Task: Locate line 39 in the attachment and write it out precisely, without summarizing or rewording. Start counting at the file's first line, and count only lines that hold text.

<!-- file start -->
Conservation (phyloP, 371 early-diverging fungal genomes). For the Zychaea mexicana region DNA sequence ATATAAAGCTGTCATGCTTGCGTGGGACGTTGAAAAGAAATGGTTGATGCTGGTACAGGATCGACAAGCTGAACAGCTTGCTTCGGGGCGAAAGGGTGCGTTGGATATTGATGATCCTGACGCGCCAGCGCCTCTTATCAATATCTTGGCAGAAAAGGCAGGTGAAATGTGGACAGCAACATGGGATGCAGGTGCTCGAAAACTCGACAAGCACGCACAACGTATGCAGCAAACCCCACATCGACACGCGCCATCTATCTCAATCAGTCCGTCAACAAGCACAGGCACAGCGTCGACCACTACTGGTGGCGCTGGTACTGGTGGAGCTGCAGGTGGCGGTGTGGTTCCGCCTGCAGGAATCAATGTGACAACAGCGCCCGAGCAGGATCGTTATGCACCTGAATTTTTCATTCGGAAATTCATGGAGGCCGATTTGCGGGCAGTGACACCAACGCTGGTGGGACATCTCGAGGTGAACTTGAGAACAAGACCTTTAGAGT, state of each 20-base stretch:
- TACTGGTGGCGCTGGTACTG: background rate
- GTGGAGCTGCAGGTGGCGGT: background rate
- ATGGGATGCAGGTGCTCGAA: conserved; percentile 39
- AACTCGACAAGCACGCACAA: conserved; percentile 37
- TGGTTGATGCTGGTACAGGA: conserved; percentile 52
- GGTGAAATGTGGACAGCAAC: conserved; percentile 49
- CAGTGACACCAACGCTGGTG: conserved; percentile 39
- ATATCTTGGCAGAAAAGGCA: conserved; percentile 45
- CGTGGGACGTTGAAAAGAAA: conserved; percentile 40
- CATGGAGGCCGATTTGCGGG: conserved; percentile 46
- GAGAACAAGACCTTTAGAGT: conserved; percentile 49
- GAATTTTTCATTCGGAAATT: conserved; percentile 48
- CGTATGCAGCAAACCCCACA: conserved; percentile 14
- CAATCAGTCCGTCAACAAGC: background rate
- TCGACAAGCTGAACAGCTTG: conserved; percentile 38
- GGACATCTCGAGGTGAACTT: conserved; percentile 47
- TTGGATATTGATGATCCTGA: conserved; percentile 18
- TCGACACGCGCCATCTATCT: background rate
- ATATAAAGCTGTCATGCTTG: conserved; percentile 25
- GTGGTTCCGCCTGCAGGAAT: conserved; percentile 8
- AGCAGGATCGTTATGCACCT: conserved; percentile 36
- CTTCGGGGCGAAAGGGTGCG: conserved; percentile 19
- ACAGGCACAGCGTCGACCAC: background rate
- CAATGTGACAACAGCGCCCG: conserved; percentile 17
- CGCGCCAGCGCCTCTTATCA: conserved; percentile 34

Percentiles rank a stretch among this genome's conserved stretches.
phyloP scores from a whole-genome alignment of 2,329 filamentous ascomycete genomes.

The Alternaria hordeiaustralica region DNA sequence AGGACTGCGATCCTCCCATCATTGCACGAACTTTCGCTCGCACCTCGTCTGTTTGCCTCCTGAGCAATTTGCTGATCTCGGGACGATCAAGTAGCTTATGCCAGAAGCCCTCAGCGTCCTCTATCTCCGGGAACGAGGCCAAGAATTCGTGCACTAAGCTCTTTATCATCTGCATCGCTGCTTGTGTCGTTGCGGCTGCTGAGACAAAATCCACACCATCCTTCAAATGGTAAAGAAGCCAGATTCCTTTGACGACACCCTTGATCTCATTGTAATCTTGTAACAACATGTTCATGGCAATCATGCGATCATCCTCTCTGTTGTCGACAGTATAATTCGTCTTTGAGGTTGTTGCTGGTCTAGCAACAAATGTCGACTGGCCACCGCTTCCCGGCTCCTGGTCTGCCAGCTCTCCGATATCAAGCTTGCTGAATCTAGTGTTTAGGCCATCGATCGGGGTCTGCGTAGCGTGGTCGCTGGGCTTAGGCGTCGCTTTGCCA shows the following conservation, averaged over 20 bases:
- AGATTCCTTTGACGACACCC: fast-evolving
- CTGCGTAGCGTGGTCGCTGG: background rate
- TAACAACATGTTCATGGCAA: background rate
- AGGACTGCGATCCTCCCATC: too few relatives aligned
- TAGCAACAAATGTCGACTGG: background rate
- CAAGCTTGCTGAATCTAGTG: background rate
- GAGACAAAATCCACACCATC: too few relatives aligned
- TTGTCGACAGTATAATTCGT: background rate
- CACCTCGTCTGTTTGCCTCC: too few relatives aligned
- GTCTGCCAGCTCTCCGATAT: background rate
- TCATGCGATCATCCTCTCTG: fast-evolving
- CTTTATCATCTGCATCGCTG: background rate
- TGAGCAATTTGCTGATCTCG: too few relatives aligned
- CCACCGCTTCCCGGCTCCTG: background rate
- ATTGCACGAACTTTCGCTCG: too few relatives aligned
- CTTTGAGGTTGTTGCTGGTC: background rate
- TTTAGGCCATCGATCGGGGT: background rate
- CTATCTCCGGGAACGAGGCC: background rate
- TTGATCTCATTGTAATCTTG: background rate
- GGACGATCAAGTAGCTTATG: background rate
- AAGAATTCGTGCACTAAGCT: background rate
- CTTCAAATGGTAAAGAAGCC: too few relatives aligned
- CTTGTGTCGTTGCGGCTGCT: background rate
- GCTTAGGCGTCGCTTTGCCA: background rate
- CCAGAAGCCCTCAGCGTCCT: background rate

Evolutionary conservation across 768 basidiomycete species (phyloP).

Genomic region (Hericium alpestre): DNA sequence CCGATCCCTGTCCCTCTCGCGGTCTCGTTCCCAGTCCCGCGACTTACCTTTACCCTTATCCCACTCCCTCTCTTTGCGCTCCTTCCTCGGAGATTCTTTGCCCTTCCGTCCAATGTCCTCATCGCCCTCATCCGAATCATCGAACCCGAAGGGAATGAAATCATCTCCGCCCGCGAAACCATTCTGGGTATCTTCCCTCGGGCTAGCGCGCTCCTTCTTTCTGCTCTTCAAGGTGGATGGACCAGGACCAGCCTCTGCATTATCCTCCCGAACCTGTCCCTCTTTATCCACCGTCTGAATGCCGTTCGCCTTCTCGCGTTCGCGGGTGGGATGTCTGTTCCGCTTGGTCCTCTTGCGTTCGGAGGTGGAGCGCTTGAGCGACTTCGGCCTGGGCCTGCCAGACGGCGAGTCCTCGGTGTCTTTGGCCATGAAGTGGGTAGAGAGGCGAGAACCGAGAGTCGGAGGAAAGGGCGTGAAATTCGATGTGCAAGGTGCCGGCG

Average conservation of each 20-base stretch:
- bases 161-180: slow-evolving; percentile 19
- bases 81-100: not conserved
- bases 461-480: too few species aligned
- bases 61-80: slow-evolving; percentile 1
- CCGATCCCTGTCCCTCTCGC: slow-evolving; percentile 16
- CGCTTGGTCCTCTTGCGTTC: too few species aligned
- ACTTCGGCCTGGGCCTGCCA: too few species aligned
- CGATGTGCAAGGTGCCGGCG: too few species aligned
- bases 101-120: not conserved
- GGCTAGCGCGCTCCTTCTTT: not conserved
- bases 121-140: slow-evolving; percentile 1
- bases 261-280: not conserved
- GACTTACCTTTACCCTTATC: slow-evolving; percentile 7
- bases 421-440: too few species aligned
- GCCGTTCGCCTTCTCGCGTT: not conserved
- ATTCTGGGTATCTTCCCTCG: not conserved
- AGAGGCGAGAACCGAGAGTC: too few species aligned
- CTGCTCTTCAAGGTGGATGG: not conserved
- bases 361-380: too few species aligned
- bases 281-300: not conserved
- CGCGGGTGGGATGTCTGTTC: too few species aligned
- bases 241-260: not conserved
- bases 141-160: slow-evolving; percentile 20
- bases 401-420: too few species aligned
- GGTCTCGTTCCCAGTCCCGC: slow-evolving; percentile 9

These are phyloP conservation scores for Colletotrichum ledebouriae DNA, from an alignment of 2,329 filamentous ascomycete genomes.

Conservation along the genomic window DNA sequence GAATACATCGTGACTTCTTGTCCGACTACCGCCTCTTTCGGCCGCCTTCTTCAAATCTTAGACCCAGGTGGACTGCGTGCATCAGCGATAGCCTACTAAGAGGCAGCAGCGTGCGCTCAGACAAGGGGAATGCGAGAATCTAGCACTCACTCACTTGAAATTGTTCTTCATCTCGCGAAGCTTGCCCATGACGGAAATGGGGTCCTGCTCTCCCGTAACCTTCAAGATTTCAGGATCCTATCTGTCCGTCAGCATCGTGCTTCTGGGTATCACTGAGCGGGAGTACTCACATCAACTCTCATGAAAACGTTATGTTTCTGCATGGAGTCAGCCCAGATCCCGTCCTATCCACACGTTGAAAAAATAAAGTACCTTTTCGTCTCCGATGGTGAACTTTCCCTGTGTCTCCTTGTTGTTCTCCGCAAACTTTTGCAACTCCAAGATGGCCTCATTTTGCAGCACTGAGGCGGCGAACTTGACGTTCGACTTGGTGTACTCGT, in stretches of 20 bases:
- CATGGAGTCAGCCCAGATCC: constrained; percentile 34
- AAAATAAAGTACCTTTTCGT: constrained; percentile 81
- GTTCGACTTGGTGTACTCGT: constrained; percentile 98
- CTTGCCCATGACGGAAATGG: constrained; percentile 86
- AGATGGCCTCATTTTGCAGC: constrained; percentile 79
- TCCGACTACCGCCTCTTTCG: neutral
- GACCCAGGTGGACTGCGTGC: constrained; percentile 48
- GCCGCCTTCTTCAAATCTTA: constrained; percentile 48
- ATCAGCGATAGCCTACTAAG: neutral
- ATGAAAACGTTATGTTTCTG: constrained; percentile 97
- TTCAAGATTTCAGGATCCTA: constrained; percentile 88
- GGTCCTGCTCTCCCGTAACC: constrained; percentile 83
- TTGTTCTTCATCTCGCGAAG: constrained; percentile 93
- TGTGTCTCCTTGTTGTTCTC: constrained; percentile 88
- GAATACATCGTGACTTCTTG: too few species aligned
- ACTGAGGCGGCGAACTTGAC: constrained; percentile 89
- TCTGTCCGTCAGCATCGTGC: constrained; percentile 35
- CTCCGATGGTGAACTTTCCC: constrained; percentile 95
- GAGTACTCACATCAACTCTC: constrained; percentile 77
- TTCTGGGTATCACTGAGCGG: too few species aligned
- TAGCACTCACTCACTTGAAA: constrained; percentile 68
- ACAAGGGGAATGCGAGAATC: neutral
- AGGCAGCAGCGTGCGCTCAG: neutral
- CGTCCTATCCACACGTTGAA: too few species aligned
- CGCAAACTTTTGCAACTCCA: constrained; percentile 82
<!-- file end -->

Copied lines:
- GTCTGCCAGCTCTCCGATAT: background rate